Sure. No, I mean, kind of moving, I want to answer this question a little bit differently than the last question on macro takeaways. This is kind of more or less you could say, you might describe as investment principles or philosophies, things that I felt like were unifying by speaker. Tim obviously mentioned the long list of speakers we had. One of the biggest principle is that we heard multiple times, whether it was from executives, geopolitical thinkers, came down to people, right? Who’s leading the company or the investment that you’re invested in. People are the most important thing. I mean, real estate investing, we know very well. It is a people business. It’s people that you get to know you develop a relationship and that trust is earned. And so in such an uncertain time, focusing on who you’re working with, aligning yourself with the best operators out there, and also staying informed with the biggest thought leaders out there, that’s huge.
And especially in such an uncertain time like today, I mentioned patience a few minutes ago. That is something that is important to bear in mind. But also at the same time too, your patience that you have yourself as an investor, right? If you don’t have the timeframe or the ability to be patient for an investment to pay off, and sometimes it can take a few years to pay off, don’t make that investment. It’s as simple as that. Maybe a portion of your portfolio, you can afford to be patient, but you’re not going to have this time of easy money in quick returns that we’ve had in recent years. And so that patience element was something that definitely came through.
One of the presenters, Rick Rud, who’s big into the, I believe, into the mining and the commodity space, he mentioned the idea that over the next six to 18 months expect to have, he called it a hard testing of your investment thesis no matter what asset class you’re in, outside of the lockdown driven flash recession we had in 2020, the US has not had a major recession over a decade. So while of course some of the stimulus in recent years may have deferred the start of this coming recession, we need to be prepared to have some of our views tested. And the last thing I would mention is think about your portfolio in general and the way each investment plays a certain role in your portfolio. Some of those investments may be more aggressive, some may be conservative, some may have a long appreciation upside, some may be more geared to current period income and cashflow.
And also related to that too, a point on the tax part of it, inflation is at its very root, a hidden tax. We felt it in our own lives when we’ve seen over the last few years, the cost of housing, fuel, groceries are all cumulatively well in excess of 20, 30% in the years ahead. We may still have some of that persistent inflation, which makes capturing tax benefits in your portfolio all the more critical, all the more important. So think about what investments you have that provides you those kind of tax benefits. I think that’s going to be a major factor in the years to come, especially in 2024, which could be a difficult year across many markets. That’s something that I think came through thinking about the role each investment plays for you in your portfolio and making sure those investments serve your goals.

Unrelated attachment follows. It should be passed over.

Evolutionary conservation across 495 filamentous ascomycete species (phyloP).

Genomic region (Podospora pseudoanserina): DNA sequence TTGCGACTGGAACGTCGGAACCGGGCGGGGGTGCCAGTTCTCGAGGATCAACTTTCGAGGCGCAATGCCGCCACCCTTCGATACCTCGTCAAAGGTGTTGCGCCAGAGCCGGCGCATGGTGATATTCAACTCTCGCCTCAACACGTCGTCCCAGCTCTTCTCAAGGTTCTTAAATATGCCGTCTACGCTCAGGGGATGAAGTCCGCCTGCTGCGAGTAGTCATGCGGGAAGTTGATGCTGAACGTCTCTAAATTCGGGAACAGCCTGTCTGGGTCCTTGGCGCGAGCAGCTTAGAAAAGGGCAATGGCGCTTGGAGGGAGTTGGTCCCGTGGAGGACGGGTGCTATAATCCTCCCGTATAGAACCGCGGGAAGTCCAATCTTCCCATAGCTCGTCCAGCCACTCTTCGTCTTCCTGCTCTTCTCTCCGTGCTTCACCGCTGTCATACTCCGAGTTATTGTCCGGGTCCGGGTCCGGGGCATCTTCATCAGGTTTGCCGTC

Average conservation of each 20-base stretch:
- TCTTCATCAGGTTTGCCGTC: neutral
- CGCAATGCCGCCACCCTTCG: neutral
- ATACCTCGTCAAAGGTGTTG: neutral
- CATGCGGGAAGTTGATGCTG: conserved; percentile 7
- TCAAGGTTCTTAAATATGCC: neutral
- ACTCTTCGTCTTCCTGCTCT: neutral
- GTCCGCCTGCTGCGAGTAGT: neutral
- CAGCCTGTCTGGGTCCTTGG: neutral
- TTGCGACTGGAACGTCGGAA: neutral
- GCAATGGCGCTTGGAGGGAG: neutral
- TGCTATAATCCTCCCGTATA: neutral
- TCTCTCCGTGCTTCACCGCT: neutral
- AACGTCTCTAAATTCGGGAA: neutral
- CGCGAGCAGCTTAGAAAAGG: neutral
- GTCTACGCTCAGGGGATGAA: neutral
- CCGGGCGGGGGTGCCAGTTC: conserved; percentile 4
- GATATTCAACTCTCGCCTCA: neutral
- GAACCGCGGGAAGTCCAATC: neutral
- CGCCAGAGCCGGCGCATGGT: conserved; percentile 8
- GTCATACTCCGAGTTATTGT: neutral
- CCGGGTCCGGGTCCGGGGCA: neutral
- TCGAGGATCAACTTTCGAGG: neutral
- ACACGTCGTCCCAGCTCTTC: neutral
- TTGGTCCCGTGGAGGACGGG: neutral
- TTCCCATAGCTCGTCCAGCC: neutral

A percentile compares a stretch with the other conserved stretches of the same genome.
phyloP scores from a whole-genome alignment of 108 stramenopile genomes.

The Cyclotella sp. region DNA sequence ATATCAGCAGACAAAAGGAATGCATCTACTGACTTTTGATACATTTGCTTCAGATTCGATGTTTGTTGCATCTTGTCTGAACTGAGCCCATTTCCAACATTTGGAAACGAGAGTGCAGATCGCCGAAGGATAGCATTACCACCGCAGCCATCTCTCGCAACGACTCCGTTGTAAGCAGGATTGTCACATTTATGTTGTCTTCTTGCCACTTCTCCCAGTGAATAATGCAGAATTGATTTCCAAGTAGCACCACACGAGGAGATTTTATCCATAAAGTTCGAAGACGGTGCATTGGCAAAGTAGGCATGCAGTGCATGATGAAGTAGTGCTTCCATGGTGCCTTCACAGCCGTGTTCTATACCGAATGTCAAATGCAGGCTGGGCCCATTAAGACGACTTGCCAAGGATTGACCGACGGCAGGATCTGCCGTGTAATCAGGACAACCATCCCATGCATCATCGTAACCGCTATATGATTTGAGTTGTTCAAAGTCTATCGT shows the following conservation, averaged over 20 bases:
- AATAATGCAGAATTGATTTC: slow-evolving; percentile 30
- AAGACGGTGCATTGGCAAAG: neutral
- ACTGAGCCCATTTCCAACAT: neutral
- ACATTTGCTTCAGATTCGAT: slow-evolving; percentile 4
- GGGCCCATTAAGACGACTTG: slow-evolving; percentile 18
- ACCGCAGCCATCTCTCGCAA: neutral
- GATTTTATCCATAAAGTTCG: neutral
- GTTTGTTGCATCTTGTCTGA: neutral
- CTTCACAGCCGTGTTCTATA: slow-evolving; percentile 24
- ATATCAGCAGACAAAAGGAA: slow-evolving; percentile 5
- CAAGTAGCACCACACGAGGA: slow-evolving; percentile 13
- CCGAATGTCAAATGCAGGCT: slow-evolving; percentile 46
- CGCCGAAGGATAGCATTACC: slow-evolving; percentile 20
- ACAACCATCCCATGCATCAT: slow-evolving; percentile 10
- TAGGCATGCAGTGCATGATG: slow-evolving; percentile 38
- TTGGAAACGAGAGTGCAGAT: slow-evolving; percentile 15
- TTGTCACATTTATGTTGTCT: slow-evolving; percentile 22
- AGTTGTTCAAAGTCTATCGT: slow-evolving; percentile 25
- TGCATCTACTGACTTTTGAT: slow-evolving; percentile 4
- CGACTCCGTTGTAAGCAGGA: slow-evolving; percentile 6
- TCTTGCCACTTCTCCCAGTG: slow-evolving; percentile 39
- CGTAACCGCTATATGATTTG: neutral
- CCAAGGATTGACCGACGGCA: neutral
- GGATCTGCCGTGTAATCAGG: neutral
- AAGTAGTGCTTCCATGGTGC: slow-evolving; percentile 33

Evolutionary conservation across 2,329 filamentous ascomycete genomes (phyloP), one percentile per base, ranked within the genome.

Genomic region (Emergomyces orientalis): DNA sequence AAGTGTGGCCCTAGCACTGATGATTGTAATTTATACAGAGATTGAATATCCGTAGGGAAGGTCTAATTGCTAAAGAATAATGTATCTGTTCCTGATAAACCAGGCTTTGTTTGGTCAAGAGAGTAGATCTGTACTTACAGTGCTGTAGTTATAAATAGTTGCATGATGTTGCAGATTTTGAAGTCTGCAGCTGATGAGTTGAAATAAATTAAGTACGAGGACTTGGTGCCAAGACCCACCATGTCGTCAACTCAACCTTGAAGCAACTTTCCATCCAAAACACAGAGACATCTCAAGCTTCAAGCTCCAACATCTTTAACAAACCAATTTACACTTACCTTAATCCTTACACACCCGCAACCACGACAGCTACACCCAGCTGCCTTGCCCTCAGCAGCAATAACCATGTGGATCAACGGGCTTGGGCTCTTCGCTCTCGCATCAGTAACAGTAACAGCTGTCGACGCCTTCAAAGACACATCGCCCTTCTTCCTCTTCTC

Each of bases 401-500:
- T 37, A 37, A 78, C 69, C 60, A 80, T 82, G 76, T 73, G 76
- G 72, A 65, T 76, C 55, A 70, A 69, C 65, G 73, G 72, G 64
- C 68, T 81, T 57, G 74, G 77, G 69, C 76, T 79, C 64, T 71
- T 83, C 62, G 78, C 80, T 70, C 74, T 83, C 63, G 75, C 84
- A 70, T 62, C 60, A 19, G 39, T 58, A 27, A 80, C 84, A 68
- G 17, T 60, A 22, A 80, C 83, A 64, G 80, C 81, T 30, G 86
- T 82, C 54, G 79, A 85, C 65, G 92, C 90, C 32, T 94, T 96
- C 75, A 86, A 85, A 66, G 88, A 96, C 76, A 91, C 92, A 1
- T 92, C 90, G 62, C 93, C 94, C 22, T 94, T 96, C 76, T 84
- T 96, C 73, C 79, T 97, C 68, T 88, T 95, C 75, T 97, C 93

Greg Lyons (31:09):
Well, Paul, I think sometimes people lose sight of that when they’re looking at real estate investments. They look at, okay, what’s the preferred return or what’s the cashflow? Is it six, seven, 8%? But they sometimes forget about the tax benefits that go along with it. So we do private placements, right? If you invest in a reit, you’re not going to get those tax benefits that you would investing in a private placement while your money is more liquid in a reit. Those tax benefits can have a major impact on your portfolio. Can you talk a little bit more about the tax impact of investing in real estate?
Paul Dircks (31:53):
Sure. No. It’s one of those things where it may take time to appreciate those tax benefits. Think about it in real terms of your time. Let’s say in 2023, you make an investment in a real estate or other private placement that has a very large first year depreciation shield that’s passed along through to you, right? That’s the mechanism that allows you to generate all the tax savings in the years to come. Well, you’re not going to see that until your 2023 taxes are filed. So that’s the middle of 2024. And then you may not actually start to generate income from an investment that was just made in say, a large apartment building or self storage facility until 20 25, 20 20 as certain elements of the syndication progress, right? As the plan is executed. What it means is that you kind of lose sight of the fact, a little bit of the fact that you are saving money because you’re not exactly experiencing the benefits here, but it’s coming. And if you were looking at your financial picture holistically, and a large number of the investors that we work with and folks in our real estate investing world, do they take a very long-term thoughtful view of their financial picture. They can see those benefits paying out. And it may mean that there’s less federal taxes owed, for example, in 20 24, 20 25, or that you can see that when you start getting those Preferred returns That come in, there is no tax associated with that. You’re not going to have to pay tax when you do your next year annual filing. So the tax benefits that you receive in a private placement are vastly superior to those that you would receive through a REIT or through another publicly traded equity where there aren’t none of those tax savings that get passed along to you. Like I mentioned a minute ago in this kind of new near term economic outlook where returns on many assets could be challenged because we’re at a certain point in the business cycle where recession is likely. I think those tax benefits are worth being thoughtful about and working with your accountant, working with your tax advisor on strategies that can allow you to capture some of those benefits.